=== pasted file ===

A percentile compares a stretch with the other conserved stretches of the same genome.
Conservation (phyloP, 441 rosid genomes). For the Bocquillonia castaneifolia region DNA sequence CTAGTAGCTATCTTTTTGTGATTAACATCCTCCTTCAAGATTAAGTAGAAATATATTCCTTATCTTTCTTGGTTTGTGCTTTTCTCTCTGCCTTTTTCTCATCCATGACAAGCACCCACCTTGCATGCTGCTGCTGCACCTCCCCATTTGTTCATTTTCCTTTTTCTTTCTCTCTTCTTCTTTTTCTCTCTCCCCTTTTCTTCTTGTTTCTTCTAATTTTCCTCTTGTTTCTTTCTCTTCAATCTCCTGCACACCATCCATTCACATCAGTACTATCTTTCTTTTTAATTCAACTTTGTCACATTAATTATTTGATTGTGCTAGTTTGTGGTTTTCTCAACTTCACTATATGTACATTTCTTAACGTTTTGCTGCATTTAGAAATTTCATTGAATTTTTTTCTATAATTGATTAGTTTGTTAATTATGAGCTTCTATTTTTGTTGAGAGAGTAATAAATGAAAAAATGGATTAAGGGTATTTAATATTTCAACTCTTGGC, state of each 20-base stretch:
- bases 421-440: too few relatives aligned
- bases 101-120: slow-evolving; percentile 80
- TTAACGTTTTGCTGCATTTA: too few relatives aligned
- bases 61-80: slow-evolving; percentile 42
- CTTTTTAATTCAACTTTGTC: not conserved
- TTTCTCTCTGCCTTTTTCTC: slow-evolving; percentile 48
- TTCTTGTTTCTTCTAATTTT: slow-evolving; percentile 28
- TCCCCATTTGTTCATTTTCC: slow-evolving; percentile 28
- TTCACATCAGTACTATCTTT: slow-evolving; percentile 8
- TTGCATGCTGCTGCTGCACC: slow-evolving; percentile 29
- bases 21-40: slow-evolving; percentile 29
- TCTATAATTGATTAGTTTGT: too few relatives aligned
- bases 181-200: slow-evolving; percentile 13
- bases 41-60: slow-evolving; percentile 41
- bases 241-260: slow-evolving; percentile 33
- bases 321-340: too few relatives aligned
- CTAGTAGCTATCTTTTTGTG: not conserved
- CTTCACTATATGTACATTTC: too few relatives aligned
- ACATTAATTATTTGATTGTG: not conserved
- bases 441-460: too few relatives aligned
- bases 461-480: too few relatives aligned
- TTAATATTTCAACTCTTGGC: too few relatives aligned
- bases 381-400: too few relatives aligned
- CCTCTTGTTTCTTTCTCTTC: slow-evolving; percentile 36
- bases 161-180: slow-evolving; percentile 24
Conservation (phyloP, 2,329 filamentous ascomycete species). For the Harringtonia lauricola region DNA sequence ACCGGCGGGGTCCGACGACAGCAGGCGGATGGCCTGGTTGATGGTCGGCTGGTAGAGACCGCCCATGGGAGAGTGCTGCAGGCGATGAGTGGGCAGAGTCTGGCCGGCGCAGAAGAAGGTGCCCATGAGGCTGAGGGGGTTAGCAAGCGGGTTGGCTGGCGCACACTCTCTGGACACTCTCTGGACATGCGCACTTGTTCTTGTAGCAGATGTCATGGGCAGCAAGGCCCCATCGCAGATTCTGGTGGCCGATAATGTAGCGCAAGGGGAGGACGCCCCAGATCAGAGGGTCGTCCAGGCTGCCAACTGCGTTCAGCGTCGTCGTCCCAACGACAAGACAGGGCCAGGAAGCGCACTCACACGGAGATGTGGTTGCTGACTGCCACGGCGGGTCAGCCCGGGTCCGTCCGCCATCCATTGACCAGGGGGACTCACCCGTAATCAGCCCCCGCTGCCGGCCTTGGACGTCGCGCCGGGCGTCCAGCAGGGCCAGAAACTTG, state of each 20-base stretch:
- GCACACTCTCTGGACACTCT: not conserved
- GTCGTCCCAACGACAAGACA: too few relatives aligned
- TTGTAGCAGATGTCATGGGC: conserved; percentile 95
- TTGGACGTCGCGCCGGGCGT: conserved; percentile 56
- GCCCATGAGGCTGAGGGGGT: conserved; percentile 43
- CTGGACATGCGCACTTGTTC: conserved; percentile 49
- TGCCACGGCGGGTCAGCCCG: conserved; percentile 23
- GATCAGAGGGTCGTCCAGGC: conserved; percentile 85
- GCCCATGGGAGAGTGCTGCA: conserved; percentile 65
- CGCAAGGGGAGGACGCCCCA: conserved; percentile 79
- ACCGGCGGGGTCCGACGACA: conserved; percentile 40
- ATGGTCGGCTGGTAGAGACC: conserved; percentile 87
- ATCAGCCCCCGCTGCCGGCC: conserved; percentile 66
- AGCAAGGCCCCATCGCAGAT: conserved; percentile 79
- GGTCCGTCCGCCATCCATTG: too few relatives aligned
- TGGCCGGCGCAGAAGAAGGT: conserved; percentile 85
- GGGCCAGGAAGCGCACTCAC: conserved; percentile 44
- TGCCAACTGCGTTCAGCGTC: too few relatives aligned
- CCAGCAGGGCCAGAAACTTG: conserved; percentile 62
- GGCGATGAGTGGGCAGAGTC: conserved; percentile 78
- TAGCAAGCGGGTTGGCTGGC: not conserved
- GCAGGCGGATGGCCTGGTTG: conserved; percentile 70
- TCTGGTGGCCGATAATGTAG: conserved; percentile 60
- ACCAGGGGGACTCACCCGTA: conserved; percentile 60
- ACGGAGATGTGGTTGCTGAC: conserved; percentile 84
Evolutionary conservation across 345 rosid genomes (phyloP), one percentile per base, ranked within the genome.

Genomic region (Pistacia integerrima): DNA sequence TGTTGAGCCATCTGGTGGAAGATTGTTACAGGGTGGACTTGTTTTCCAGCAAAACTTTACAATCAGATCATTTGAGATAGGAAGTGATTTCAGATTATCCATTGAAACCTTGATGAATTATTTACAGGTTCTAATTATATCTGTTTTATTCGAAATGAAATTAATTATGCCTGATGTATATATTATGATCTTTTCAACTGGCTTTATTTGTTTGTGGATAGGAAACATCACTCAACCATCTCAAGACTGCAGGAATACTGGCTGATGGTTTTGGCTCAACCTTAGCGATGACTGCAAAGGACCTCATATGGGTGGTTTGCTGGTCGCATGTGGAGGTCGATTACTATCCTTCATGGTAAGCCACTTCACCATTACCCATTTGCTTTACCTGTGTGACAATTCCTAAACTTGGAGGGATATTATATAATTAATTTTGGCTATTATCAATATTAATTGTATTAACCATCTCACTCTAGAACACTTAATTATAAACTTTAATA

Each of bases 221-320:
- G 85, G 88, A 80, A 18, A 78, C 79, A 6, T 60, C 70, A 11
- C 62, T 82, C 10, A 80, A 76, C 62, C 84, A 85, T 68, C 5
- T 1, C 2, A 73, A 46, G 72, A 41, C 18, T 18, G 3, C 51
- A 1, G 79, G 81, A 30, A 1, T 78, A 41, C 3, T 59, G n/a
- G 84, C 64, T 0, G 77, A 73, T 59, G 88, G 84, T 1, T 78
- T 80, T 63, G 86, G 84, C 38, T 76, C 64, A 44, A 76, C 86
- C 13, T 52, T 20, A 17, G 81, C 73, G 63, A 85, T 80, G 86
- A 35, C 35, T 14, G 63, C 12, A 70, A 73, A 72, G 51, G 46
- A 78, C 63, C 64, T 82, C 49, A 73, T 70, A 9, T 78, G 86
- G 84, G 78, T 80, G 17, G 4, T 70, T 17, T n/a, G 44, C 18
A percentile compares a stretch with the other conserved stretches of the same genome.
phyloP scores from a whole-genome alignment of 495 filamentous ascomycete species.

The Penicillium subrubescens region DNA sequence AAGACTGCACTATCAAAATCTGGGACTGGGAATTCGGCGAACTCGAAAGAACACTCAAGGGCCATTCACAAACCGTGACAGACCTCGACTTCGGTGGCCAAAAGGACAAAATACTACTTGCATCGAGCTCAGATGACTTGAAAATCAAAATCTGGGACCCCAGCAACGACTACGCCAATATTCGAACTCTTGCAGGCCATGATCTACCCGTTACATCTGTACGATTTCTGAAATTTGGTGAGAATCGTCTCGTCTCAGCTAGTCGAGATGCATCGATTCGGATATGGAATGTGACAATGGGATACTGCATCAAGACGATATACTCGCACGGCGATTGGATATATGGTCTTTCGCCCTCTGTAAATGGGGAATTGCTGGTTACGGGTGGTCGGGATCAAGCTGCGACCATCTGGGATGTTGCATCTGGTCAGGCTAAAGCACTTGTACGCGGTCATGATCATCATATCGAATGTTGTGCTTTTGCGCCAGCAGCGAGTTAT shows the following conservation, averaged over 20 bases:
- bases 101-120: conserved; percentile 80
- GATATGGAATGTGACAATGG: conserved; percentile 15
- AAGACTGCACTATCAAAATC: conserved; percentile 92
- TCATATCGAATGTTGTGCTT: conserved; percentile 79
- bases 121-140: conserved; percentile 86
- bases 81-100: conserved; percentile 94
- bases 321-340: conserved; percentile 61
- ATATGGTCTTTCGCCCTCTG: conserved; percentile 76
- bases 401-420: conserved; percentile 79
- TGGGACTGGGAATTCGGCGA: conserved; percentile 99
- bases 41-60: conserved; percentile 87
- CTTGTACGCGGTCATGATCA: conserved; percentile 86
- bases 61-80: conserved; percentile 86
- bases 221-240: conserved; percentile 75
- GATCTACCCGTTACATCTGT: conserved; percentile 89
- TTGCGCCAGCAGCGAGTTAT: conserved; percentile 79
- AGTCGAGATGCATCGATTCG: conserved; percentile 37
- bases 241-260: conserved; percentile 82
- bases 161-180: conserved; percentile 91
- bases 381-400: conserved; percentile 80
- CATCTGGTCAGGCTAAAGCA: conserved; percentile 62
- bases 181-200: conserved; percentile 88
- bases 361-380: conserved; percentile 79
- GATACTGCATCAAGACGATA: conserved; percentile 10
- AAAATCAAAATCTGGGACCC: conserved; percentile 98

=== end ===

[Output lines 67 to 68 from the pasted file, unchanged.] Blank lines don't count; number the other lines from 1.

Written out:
A percentile compares a stretch with the other conserved stretches of the same genome.
phyloP scores from a whole-genome alignment of 495 filamentous ascomycete species.